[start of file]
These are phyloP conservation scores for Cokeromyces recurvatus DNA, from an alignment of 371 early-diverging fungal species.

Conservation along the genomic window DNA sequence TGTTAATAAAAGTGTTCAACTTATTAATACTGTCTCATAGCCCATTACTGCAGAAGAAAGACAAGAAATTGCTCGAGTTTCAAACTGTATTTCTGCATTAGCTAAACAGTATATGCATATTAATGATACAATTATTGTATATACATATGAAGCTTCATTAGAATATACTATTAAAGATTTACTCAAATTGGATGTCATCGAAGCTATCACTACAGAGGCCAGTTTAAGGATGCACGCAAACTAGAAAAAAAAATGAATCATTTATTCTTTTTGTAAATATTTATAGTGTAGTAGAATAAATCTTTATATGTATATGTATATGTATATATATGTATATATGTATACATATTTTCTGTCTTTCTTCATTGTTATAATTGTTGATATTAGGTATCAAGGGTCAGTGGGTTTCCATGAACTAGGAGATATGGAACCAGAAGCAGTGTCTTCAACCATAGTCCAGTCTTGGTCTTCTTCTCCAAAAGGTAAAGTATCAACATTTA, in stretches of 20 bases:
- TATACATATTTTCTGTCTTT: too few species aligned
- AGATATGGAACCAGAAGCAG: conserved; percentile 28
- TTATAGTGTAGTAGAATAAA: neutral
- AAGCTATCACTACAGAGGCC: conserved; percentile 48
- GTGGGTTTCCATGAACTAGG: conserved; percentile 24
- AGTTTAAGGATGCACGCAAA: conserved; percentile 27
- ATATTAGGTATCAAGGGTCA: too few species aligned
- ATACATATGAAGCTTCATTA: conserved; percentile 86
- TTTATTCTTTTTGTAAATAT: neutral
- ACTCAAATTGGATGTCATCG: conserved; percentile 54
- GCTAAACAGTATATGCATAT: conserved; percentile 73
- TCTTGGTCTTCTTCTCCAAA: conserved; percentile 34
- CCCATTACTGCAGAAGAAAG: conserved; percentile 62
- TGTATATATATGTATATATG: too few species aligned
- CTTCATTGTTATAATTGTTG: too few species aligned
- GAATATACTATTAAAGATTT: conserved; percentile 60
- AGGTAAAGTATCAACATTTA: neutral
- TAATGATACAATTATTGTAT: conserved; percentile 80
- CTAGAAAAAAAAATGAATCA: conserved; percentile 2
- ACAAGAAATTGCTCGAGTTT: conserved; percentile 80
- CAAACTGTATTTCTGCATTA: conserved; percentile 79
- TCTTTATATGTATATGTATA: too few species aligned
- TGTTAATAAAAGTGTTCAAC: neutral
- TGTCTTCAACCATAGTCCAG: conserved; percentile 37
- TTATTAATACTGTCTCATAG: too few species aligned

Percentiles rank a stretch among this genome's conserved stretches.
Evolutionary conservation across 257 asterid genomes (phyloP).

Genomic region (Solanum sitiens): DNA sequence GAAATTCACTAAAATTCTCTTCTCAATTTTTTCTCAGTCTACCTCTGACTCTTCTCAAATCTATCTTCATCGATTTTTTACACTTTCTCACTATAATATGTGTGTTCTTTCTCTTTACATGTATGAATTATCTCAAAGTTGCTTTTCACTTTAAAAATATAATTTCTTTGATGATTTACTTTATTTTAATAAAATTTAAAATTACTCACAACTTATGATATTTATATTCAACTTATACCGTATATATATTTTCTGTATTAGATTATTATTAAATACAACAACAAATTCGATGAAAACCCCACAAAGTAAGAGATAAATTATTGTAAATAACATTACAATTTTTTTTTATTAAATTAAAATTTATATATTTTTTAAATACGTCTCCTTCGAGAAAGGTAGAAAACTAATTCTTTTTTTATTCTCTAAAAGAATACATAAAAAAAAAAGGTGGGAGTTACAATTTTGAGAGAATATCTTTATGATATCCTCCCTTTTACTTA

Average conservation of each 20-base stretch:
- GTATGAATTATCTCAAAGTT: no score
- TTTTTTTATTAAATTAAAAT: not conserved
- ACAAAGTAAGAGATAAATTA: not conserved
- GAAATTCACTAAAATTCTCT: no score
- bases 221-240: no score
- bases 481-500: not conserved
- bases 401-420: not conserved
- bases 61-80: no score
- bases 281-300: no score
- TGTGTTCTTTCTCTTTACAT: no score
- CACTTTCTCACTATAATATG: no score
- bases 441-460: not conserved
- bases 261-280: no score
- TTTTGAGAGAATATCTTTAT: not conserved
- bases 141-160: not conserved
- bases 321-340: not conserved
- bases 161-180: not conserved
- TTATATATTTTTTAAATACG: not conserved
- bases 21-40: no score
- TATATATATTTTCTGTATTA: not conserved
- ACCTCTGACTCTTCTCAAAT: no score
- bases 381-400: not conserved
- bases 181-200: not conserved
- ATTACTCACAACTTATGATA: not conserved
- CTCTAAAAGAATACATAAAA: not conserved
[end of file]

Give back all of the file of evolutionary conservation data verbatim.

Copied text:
These are phyloP conservation scores for Cokeromyces recurvatus DNA, from an alignment of 371 early-diverging fungal species.

Conservation along the genomic window DNA sequence TGTTAATAAAAGTGTTCAACTTATTAATACTGTCTCATAGCCCATTACTGCAGAAGAAAGACAAGAAATTGCTCGAGTTTCAAACTGTATTTCTGCATTAGCTAAACAGTATATGCATATTAATGATACAATTATTGTATATACATATGAAGCTTCATTAGAATATACTATTAAAGATTTACTCAAATTGGATGTCATCGAAGCTATCACTACAGAGGCCAGTTTAAGGATGCACGCAAACTAGAAAAAAAAATGAATCATTTATTCTTTTTGTAAATATTTATAGTGTAGTAGAATAAATCTTTATATGTATATGTATATGTATATATATGTATATATGTATACATATTTTCTGTCTTTCTTCATTGTTATAATTGTTGATATTAGGTATCAAGGGTCAGTGGGTTTCCATGAACTAGGAGATATGGAACCAGAAGCAGTGTCTTCAACCATAGTCCAGTCTTGGTCTTCTTCTCCAAAAGGTAAAGTATCAACATTTA, in stretches of 20 bases:
- TATACATATTTTCTGTCTTT: too few species aligned
- AGATATGGAACCAGAAGCAG: conserved; percentile 28
- TTATAGTGTAGTAGAATAAA: neutral
- AAGCTATCACTACAGAGGCC: conserved; percentile 48
- GTGGGTTTCCATGAACTAGG: conserved; percentile 24
- AGTTTAAGGATGCACGCAAA: conserved; percentile 27
- ATATTAGGTATCAAGGGTCA: too few species aligned
- ATACATATGAAGCTTCATTA: conserved; percentile 86
- TTTATTCTTTTTGTAAATAT: neutral
- ACTCAAATTGGATGTCATCG: conserved; percentile 54
- GCTAAACAGTATATGCATAT: conserved; percentile 73
- TCTTGGTCTTCTTCTCCAAA: conserved; percentile 34
- CCCATTACTGCAGAAGAAAG: conserved; percentile 62
- TGTATATATATGTATATATG: too few species aligned
- CTTCATTGTTATAATTGTTG: too few species aligned
- GAATATACTATTAAAGATTT: conserved; percentile 60
- AGGTAAAGTATCAACATTTA: neutral
- TAATGATACAATTATTGTAT: conserved; percentile 80
- CTAGAAAAAAAAATGAATCA: conserved; percentile 2
- ACAAGAAATTGCTCGAGTTT: conserved; percentile 80
- CAAACTGTATTTCTGCATTA: conserved; percentile 79
- TCTTTATATGTATATGTATA: too few species aligned
- TGTTAATAAAAGTGTTCAAC: neutral
- TGTCTTCAACCATAGTCCAG: conserved; percentile 37
- TTATTAATACTGTCTCATAG: too few species aligned

Percentiles rank a stretch among this genome's conserved stretches.
Evolutionary conservation across 257 asterid genomes (phyloP).

Genomic region (Solanum sitiens): DNA sequence GAAATTCACTAAAATTCTCTTCTCAATTTTTTCTCAGTCTACCTCTGACTCTTCTCAAATCTATCTTCATCGATTTTTTACACTTTCTCACTATAATATGTGTGTTCTTTCTCTTTACATGTATGAATTATCTCAAAGTTGCTTTTCACTTTAAAAATATAATTTCTTTGATGATTTACTTTATTTTAATAAAATTTAAAATTACTCACAACTTATGATATTTATATTCAACTTATACCGTATATATATTTTCTGTATTAGATTATTATTAAATACAACAACAAATTCGATGAAAACCCCACAAAGTAAGAGATAAATTATTGTAAATAACATTACAATTTTTTTTTATTAAATTAAAATTTATATATTTTTTAAATACGTCTCCTTCGAGAAAGGTAGAAAACTAATTCTTTTTTTATTCTCTAAAAGAATACATAAAAAAAAAAGGTGGGAGTTACAATTTTGAGAGAATATCTTTATGATATCCTCCCTTTTACTTA

Average conservation of each 20-base stretch:
- GTATGAATTATCTCAAAGTT: no score
- TTTTTTTATTAAATTAAAAT: not conserved
- ACAAAGTAAGAGATAAATTA: not conserved
- GAAATTCACTAAAATTCTCT: no score
- bases 221-240: no score
- bases 481-500: not conserved
- bases 401-420: not conserved
- bases 61-80: no score
- bases 281-300: no score
- TGTGTTCTTTCTCTTTACAT: no score
- CACTTTCTCACTATAATATG: no score
- bases 441-460: not conserved
- bases 261-280: no score
- TTTTGAGAGAATATCTTTAT: not conserved
- bases 141-160: not conserved
- bases 321-340: not conserved
- bases 161-180: not conserved
- TTATATATTTTTTAAATACG: not conserved
- bases 21-40: no score
- TATATATATTTTCTGTATTA: not conserved
- ACCTCTGACTCTTCTCAAAT: no score
- bases 381-400: not conserved
- bases 181-200: not conserved
- ATTACTCACAACTTATGATA: not conserved
- CTCTAAAAGAATACATAAAA: not conserved